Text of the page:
This year’s survey results, announced by RSPB Scotland, revealed another record increase in corn bunting numbers in Angus, as well as in Fife, and also demonstrated how efforts to save the species have increased in the North east.
In Angus, numbers have increased by 82% in the same time period, and there are now 60 corn bunting territories in the area. This equates to a 233% increase since their lowest point in 2008.
Overall figures are currently unavailable for the North east, however huge efforts have been made by many farmers to manage their land in a way to benefit corn buntings the most. RSPB Scotland has praised the dedication, passion and commitment of all those involved in the Corn Bunting Recovery Project across Scotland.
Yvonne Stephan, a conservation adviser for RSPB Scotland, said: “Even after so many years, it’s amazing to see local farmers and landowners doing their best to help corn buntings. It’s heart-warming to see just how much effort has gone into bringing this little bird back from the brink, and how successful the management on participating farms has been.”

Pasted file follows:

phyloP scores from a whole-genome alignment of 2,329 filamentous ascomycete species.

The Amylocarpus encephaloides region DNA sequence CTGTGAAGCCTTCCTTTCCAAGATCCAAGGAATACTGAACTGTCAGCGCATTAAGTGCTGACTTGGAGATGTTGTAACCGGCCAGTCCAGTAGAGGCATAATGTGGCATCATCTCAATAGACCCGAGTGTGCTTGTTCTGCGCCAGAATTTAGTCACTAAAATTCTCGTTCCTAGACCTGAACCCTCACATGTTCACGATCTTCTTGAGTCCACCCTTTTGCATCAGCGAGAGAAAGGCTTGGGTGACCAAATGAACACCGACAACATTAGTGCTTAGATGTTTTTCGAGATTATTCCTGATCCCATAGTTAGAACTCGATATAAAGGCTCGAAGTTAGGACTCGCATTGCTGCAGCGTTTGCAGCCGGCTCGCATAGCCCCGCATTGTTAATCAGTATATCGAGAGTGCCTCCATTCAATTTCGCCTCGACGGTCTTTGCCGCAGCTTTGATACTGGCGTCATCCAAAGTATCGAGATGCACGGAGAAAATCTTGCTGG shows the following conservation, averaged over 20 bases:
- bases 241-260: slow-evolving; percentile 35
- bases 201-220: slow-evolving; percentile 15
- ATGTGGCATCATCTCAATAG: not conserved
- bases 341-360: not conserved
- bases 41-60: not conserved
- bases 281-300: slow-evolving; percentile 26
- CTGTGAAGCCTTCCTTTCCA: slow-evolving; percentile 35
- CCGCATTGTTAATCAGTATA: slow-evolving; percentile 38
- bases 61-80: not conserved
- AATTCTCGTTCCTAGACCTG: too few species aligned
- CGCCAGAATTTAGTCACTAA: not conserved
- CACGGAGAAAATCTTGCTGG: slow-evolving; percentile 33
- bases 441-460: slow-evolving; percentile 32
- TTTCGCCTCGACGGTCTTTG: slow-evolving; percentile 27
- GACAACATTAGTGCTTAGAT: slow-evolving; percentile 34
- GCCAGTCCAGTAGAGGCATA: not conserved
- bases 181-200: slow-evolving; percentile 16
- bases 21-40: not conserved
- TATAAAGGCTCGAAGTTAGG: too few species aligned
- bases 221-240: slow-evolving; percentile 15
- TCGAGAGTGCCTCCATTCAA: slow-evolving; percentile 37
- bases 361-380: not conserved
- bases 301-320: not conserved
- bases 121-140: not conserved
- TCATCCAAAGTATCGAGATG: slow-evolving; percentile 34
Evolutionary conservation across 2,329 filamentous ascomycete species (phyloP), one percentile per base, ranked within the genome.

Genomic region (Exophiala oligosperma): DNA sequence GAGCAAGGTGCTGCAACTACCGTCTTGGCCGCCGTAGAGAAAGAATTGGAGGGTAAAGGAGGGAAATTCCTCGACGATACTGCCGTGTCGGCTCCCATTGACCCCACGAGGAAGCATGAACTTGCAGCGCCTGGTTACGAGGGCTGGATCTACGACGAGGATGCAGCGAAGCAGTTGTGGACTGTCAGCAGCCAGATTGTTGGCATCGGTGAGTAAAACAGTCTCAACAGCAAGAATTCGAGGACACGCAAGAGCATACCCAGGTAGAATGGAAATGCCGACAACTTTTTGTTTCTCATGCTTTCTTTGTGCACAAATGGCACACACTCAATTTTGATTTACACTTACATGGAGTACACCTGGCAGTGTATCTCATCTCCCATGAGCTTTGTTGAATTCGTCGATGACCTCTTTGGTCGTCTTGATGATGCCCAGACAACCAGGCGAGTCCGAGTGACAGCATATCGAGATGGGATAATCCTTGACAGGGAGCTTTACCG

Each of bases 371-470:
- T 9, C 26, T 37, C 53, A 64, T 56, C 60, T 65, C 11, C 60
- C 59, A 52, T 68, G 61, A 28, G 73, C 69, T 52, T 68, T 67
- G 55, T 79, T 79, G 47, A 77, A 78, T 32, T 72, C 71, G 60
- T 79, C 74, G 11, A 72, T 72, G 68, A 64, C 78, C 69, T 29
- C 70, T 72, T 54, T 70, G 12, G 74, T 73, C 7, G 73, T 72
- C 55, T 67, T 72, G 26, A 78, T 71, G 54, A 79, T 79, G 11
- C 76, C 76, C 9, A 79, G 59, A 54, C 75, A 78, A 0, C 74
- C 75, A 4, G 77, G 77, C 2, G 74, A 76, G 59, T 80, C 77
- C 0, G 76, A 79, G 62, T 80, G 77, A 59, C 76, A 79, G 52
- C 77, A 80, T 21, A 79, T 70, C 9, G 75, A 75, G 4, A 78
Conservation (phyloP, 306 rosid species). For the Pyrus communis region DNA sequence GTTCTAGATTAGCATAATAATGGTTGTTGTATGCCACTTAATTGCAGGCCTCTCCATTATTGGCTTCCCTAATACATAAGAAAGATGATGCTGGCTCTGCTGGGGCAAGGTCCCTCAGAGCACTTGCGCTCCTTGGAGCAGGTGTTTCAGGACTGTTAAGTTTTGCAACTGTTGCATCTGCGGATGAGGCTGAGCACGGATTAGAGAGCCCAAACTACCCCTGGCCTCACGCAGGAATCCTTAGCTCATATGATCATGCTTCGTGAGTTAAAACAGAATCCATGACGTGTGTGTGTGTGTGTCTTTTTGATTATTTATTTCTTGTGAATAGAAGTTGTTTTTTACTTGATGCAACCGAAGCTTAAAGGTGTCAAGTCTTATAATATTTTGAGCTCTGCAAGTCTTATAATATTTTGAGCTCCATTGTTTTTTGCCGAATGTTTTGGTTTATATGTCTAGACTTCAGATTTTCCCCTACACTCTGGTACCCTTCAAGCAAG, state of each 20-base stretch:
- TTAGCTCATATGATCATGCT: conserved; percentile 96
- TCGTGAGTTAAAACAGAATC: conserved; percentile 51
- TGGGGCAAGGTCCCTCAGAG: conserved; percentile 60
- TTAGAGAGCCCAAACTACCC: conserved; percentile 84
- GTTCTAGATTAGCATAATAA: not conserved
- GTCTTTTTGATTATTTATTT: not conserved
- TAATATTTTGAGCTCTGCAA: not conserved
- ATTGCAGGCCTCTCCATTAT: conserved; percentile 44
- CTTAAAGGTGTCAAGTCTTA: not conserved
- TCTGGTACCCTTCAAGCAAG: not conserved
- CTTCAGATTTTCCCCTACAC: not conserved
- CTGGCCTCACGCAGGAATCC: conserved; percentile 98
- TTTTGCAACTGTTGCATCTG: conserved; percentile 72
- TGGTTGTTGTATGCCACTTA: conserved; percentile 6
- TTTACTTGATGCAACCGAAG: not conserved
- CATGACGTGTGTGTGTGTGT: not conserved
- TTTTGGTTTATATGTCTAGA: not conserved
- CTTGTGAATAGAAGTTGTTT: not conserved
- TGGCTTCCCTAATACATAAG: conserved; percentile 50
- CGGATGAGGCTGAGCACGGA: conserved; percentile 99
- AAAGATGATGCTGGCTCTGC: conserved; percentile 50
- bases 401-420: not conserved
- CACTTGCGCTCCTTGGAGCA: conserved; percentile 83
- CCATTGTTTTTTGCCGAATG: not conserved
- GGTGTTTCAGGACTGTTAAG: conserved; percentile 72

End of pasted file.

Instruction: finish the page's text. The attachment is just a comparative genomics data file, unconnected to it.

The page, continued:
There have been dramatic declines for the corn bunting population over decades. In eastern Scotland numbers fell by 83% between 1989 and 2007, earning them the unfortunate accolade of being one of the fastest declining birds in Scotland.
Farmers and land managers are using a combination of agri-environment scheme options, voluntary action and upgraded greening measures to secure the future of this iconic bird, and have created over 1500ha of corn bunting nesting and feeding habitat within the last two years.
Chris Bailey, RSPB Scotland advisory manager, added: “While the success we are seeing is undoubtedly down to the enthusiasm and commitment of the farmers involved, it also points to the importance of having the right funding and measures in place to help deliver the work on the ground.”